Friday, September 14, 2007

I arrived in Monterey Wednesday afternoon and headed straight to Cannery Row. I spent the last few months reading a number of John Steinbeck books, two of which took place in this very area, Cannery Row and Tortilla Flat. Although the camaraderie obviously isn’t the same as it was in these stories, walking among the shops at dusk as most of them were closing their doors for the day I felt a small sense of community between the shop employees who spend hours a day together, much like you feel at any nine to five job whether you like the people you work with or don’t. Some of the older, weathered looking men running the little carts selling various tourist related items will most likely die here, doing what they love; spending time on the water happy to service folks from all around the world. It was depressing and admirable at the same time. The bittersweet emotions experienced here in my brief pass through will be something I’ll always remember especially as it was the one place I was looking forward to visiting the most on this trip.

Both of my meals on Cannery Row I ate outside, the lunch right on the water overlooking the harbor (the pic above was the view from where I ate), and later on my dinner at an okay barbecue place that overlooked a walkway. An odd mix of bohemian bicyclists, homeless men who weren’t pushy like the ones in bigger areas like Los Angeles and San Francisco gathered on the bricks. You could see some character in these folks by the way they carried themselves, unlike the city versions which are generally guys with funny signs “I need money for beer, I won’t lie”, etc. Good for a laugh, but I’d rather give a cigarette to one of these Monterey guys than a quarter to one of these guys in the city.

I got to San Francisco late afternoon on Wednesday, checked into my hotel and then made my way down to AT & T Park to see a San Francisco Giants game. They were playing the first place Arizona Diamondbacks, and from what I read today they were eliminated from any playoff spot after this loss. The game was good, the park was really nice, and I scored a ticket at the box office for $42 about 25 rows back from home plate.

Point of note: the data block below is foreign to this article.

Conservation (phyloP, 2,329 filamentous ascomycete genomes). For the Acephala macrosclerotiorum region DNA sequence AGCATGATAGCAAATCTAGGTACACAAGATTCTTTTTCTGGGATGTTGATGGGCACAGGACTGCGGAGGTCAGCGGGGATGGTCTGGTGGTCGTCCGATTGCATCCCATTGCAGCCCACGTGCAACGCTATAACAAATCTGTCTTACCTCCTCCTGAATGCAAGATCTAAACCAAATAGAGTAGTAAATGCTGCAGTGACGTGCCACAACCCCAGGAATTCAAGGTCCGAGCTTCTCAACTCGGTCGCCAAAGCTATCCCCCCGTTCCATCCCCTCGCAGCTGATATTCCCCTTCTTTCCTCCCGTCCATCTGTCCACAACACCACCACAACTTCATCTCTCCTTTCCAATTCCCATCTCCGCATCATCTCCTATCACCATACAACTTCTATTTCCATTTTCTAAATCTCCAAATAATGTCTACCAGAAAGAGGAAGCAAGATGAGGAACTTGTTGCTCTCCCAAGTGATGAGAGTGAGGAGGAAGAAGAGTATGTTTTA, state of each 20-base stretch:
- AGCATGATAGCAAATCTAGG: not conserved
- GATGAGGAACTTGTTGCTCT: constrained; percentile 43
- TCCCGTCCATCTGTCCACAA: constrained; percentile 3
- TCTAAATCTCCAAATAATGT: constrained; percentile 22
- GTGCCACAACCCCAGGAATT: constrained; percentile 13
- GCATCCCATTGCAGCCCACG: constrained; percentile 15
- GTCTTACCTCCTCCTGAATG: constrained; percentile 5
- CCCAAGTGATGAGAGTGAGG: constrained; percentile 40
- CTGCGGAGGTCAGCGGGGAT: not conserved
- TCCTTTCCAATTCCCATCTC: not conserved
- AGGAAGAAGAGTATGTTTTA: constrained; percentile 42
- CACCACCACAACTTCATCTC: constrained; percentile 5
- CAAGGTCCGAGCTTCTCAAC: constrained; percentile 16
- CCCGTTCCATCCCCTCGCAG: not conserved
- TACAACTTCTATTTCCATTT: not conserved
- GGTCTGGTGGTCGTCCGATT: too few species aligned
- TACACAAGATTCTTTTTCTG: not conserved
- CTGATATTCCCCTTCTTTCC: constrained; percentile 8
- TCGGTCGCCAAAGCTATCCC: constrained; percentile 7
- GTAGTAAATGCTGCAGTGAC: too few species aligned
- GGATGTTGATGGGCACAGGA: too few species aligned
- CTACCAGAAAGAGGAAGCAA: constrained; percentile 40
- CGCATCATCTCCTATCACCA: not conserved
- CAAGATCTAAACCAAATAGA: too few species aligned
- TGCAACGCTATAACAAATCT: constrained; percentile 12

This would never happen at Fenway Park! It is kind of surreal how much adoration the city has for Barry Bonds (who didn't play!), widely considered someone who cheated his way into the record books, and although I had nothing invested in this game or team
I still cheered for the home team, even though I was sporting my Red Sox hat. It was nice to see
a baseball game, something I didn't do in Boston this year. I stayed until around the eight inning and left as for some reason I thought it would be a good idea to not bring a jacket or sweatshirt with me on this trip to a baseball park that sits on the water in late September. I briefly considered buying a sweatshirt but then realized I would then be the owner of a San Francisco Giants sweatshirt, it would kind of be like if I decided to start buying every Barbra Streisand record from 1985 on. Actually it wouldn't be like that at all.

This afternoon I went to the city, walked around the Fishermans Wharf area, got annoyed at rude tourists who have no idea how to deal with a sidewalk (mostly French people), or saying excuse me. Sure Europeans brought us great art, food and music, when it comes down to general manners and "street knowledge" they make me wish I had a Tazer Gun. Imagine the joy one would receive walking down a narrow sidewalk while a group of braless women and men in sandals stopped and blocked you from walking, ignoring you when you say excuse me if you pulled one of these out and just shocked them in the neck, their bright blue eyes staring at you in horror as they fall to the ground as the contents of their mesh bag spills on the filthy sidewalk!